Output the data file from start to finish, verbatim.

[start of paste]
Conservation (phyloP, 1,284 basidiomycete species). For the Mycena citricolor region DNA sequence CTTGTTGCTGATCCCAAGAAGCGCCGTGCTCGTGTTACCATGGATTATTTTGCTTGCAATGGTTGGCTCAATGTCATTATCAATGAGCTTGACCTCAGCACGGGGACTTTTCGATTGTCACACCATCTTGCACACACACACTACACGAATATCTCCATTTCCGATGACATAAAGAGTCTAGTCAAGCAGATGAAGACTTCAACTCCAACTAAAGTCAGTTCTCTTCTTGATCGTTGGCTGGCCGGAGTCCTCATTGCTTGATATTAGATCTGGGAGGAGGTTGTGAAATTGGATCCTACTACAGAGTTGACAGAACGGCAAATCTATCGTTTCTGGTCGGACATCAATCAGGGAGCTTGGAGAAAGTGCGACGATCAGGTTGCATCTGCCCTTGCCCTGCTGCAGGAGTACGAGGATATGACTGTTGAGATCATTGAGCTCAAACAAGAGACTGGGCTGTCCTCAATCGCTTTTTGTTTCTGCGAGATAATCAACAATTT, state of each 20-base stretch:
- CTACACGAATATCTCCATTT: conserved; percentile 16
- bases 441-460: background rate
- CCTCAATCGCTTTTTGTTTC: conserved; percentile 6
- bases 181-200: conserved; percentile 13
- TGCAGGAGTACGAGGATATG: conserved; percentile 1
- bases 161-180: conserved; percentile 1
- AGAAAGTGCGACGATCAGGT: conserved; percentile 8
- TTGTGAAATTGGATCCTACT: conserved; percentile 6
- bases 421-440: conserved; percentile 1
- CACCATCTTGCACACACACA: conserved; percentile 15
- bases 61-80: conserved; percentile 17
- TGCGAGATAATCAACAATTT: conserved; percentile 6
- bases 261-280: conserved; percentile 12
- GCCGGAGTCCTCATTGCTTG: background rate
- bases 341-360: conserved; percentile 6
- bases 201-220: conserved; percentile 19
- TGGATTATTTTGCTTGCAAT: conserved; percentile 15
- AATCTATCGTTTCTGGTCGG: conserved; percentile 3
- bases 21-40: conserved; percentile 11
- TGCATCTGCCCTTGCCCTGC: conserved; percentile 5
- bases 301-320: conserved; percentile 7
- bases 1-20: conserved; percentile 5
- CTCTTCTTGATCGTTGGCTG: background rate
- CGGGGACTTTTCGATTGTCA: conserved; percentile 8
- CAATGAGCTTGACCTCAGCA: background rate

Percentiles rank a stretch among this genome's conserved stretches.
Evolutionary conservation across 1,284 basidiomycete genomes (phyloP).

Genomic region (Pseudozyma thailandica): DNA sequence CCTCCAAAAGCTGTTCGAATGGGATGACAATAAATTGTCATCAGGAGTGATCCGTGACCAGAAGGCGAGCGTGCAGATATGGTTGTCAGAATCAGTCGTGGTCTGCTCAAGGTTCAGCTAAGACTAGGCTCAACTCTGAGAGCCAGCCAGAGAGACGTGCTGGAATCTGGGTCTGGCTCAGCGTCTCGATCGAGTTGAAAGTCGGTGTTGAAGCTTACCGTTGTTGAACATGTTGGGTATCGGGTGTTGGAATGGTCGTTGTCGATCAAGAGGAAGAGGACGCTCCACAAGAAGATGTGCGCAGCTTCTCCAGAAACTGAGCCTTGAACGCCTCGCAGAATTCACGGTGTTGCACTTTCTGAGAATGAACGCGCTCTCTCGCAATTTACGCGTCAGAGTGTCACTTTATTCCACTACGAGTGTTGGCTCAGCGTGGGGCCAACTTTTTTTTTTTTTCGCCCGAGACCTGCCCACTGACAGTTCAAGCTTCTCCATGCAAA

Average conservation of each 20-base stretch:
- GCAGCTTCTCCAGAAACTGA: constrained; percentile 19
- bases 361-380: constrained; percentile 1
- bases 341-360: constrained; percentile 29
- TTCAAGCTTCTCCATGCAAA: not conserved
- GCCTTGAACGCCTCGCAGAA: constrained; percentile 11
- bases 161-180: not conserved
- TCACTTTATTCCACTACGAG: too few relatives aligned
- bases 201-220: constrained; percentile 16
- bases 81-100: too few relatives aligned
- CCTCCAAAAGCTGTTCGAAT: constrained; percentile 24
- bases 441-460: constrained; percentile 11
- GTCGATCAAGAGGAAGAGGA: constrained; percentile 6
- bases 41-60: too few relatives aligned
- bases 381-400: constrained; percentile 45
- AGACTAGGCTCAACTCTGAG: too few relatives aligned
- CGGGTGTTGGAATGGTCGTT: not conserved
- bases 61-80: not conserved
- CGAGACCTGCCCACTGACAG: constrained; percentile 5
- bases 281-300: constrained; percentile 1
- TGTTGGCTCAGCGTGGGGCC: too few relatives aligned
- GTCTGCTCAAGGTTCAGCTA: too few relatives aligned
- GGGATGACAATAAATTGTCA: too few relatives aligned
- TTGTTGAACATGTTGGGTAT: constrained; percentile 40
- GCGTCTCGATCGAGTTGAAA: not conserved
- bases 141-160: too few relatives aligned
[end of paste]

Conservation (phyloP, 1,284 basidiomycete species). For the Mycena citricolor region DNA sequence CTTGTTGCTGATCCCAAGAAGCGCCGTGCTCGTGTTACCATGGATTATTTTGCTTGCAATGGTTGGCTCAATGTCATTATCAATGAGCTTGACCTCAGCACGGGGACTTTTCGATTGTCACACCATCTTGCACACACACACTACACGAATATCTCCATTTCCGATGACATAAAGAGTCTAGTCAAGCAGATGAAGACTTCAACTCCAACTAAAGTCAGTTCTCTTCTTGATCGTTGGCTGGCCGGAGTCCTCATTGCTTGATATTAGATCTGGGAGGAGGTTGTGAAATTGGATCCTACTACAGAGTTGACAGAACGGCAAATCTATCGTTTCTGGTCGGACATCAATCAGGGAGCTTGGAGAAAGTGCGACGATCAGGTTGCATCTGCCCTTGCCCTGCTGCAGGAGTACGAGGATATGACTGTTGAGATCATTGAGCTCAAACAAGAGACTGGGCTGTCCTCAATCGCTTTTTGTTTCTGCGAGATAATCAACAATTT, state of each 20-base stretch:
- CTACACGAATATCTCCATTT: conserved; percentile 16
- bases 441-460: background rate
- CCTCAATCGCTTTTTGTTTC: conserved; percentile 6
- bases 181-200: conserved; percentile 13
- TGCAGGAGTACGAGGATATG: conserved; percentile 1
- bases 161-180: conserved; percentile 1
- AGAAAGTGCGACGATCAGGT: conserved; percentile 8
- TTGTGAAATTGGATCCTACT: conserved; percentile 6
- bases 421-440: conserved; percentile 1
- CACCATCTTGCACACACACA: conserved; percentile 15
- bases 61-80: conserved; percentile 17
- TGCGAGATAATCAACAATTT: conserved; percentile 6
- bases 261-280: conserved; percentile 12
- GCCGGAGTCCTCATTGCTTG: background rate
- bases 341-360: conserved; percentile 6
- bases 201-220: conserved; percentile 19
- TGGATTATTTTGCTTGCAAT: conserved; percentile 15
- AATCTATCGTTTCTGGTCGG: conserved; percentile 3
- bases 21-40: conserved; percentile 11
- TGCATCTGCCCTTGCCCTGC: conserved; percentile 5
- bases 301-320: conserved; percentile 7
- bases 1-20: conserved; percentile 5
- CTCTTCTTGATCGTTGGCTG: background rate
- CGGGGACTTTTCGATTGTCA: conserved; percentile 8
- CAATGAGCTTGACCTCAGCA: background rate

Percentiles rank a stretch among this genome's conserved stretches.
Evolutionary conservation across 1,284 basidiomycete genomes (phyloP).

Genomic region (Pseudozyma thailandica): DNA sequence CCTCCAAAAGCTGTTCGAATGGGATGACAATAAATTGTCATCAGGAGTGATCCGTGACCAGAAGGCGAGCGTGCAGATATGGTTGTCAGAATCAGTCGTGGTCTGCTCAAGGTTCAGCTAAGACTAGGCTCAACTCTGAGAGCCAGCCAGAGAGACGTGCTGGAATCTGGGTCTGGCTCAGCGTCTCGATCGAGTTGAAAGTCGGTGTTGAAGCTTACCGTTGTTGAACATGTTGGGTATCGGGTGTTGGAATGGTCGTTGTCGATCAAGAGGAAGAGGACGCTCCACAAGAAGATGTGCGCAGCTTCTCCAGAAACTGAGCCTTGAACGCCTCGCAGAATTCACGGTGTTGCACTTTCTGAGAATGAACGCGCTCTCTCGCAATTTACGCGTCAGAGTGTCACTTTATTCCACTACGAGTGTTGGCTCAGCGTGGGGCCAACTTTTTTTTTTTTTCGCCCGAGACCTGCCCACTGACAGTTCAAGCTTCTCCATGCAAA

Average conservation of each 20-base stretch:
- GCAGCTTCTCCAGAAACTGA: constrained; percentile 19
- bases 361-380: constrained; percentile 1
- bases 341-360: constrained; percentile 29
- TTCAAGCTTCTCCATGCAAA: not conserved
- GCCTTGAACGCCTCGCAGAA: constrained; percentile 11
- bases 161-180: not conserved
- TCACTTTATTCCACTACGAG: too few relatives aligned
- bases 201-220: constrained; percentile 16
- bases 81-100: too few relatives aligned
- CCTCCAAAAGCTGTTCGAAT: constrained; percentile 24
- bases 441-460: constrained; percentile 11
- GTCGATCAAGAGGAAGAGGA: constrained; percentile 6
- bases 41-60: too few relatives aligned
- bases 381-400: constrained; percentile 45
- AGACTAGGCTCAACTCTGAG: too few relatives aligned
- CGGGTGTTGGAATGGTCGTT: not conserved
- bases 61-80: not conserved
- CGAGACCTGCCCACTGACAG: constrained; percentile 5
- bases 281-300: constrained; percentile 1
- TGTTGGCTCAGCGTGGGGCC: too few relatives aligned
- GTCTGCTCAAGGTTCAGCTA: too few relatives aligned
- GGGATGACAATAAATTGTCA: too few relatives aligned
- TTGTTGAACATGTTGGGTAT: constrained; percentile 40
- GCGTCTCGATCGAGTTGAAA: not conserved
- bases 141-160: too few relatives aligned